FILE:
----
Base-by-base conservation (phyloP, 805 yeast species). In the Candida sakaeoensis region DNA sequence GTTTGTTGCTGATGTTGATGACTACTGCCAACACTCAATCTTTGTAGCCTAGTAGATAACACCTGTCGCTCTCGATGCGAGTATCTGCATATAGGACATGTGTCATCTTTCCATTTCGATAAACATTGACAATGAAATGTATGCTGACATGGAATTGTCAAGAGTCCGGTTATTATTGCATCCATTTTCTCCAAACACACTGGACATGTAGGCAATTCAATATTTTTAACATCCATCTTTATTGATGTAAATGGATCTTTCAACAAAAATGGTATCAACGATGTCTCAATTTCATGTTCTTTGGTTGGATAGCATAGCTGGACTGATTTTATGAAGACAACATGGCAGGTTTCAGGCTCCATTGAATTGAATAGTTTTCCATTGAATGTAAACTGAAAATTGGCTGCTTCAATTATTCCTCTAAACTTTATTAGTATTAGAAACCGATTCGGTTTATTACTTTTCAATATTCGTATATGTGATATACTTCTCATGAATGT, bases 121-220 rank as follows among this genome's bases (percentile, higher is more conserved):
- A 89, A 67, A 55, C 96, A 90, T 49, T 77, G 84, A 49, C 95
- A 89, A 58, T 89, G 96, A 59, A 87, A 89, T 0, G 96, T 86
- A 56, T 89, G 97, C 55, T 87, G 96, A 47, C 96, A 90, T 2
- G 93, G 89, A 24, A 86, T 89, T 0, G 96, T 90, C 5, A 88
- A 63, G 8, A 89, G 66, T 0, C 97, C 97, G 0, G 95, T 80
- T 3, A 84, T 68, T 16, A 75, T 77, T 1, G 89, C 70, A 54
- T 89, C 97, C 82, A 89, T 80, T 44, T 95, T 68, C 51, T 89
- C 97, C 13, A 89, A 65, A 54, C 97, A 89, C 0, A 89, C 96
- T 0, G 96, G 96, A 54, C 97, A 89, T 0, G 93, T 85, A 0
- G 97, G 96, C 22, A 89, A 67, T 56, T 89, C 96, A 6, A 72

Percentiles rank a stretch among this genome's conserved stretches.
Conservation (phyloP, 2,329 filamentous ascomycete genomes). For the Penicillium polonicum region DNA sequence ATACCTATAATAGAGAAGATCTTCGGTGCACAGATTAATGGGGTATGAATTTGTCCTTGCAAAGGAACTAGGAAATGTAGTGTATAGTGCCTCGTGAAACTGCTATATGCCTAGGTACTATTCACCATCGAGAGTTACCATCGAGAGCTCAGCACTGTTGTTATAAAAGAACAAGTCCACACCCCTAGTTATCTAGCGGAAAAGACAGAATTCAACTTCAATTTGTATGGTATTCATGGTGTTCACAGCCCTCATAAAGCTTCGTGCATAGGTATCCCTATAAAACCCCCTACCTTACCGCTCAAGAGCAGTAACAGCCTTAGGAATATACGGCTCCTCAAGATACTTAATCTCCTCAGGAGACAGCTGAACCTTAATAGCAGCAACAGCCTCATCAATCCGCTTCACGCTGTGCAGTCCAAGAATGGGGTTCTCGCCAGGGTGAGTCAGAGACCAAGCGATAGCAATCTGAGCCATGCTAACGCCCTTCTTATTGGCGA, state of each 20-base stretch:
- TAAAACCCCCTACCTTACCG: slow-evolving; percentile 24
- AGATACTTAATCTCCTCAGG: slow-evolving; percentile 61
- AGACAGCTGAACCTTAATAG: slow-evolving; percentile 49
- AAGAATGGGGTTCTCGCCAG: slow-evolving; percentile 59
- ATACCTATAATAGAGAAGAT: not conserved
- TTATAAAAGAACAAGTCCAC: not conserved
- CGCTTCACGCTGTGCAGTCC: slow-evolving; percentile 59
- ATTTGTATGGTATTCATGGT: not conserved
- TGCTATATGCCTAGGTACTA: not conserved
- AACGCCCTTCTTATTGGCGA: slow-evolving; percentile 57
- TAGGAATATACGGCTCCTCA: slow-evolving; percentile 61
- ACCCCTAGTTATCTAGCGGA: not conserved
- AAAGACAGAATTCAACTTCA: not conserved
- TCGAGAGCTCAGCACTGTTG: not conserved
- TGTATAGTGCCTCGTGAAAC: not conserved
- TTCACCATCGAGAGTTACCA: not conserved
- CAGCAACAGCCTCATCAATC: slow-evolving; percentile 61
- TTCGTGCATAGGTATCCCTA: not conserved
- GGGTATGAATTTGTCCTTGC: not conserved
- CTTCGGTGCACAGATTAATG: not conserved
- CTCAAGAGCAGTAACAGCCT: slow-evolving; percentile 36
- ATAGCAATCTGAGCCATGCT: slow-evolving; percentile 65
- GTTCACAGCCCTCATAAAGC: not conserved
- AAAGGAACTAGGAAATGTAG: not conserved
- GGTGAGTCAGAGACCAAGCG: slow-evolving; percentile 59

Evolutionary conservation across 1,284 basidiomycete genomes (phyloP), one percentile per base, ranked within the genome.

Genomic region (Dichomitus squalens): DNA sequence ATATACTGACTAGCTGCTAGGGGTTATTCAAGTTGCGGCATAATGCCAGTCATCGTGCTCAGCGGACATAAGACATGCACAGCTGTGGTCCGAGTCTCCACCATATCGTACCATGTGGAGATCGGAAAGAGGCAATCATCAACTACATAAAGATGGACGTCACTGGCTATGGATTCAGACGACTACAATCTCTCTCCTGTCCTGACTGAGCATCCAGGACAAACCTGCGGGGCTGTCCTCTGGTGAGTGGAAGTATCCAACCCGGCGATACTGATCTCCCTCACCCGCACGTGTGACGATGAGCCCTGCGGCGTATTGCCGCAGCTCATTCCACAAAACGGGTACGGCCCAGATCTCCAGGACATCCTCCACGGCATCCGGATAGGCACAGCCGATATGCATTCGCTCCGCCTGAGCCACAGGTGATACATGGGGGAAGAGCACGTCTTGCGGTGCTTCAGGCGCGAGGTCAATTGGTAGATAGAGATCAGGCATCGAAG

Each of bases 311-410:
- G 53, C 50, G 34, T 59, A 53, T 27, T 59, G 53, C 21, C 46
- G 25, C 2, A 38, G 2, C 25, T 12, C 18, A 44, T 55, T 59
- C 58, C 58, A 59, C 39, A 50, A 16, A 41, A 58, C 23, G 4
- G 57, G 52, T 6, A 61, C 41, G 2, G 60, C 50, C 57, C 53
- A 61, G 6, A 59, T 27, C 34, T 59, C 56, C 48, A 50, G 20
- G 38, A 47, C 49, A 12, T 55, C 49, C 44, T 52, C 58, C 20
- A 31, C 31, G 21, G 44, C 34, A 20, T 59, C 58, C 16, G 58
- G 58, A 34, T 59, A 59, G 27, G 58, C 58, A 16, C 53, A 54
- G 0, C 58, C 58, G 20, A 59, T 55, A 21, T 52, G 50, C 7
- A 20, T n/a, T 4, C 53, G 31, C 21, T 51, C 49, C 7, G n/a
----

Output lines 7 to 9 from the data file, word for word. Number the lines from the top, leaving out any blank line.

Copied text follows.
- T 3, A 84, T 68, T 16, A 75, T 77, T 1, G 89, C 70, A 54
- T 89, C 97, C 82, A 89, T 80, T 44, T 95, T 68, C 51, T 89
- C 97, C 13, A 89, A 65, A 54, C 97, A 89, C 0, A 89, C 96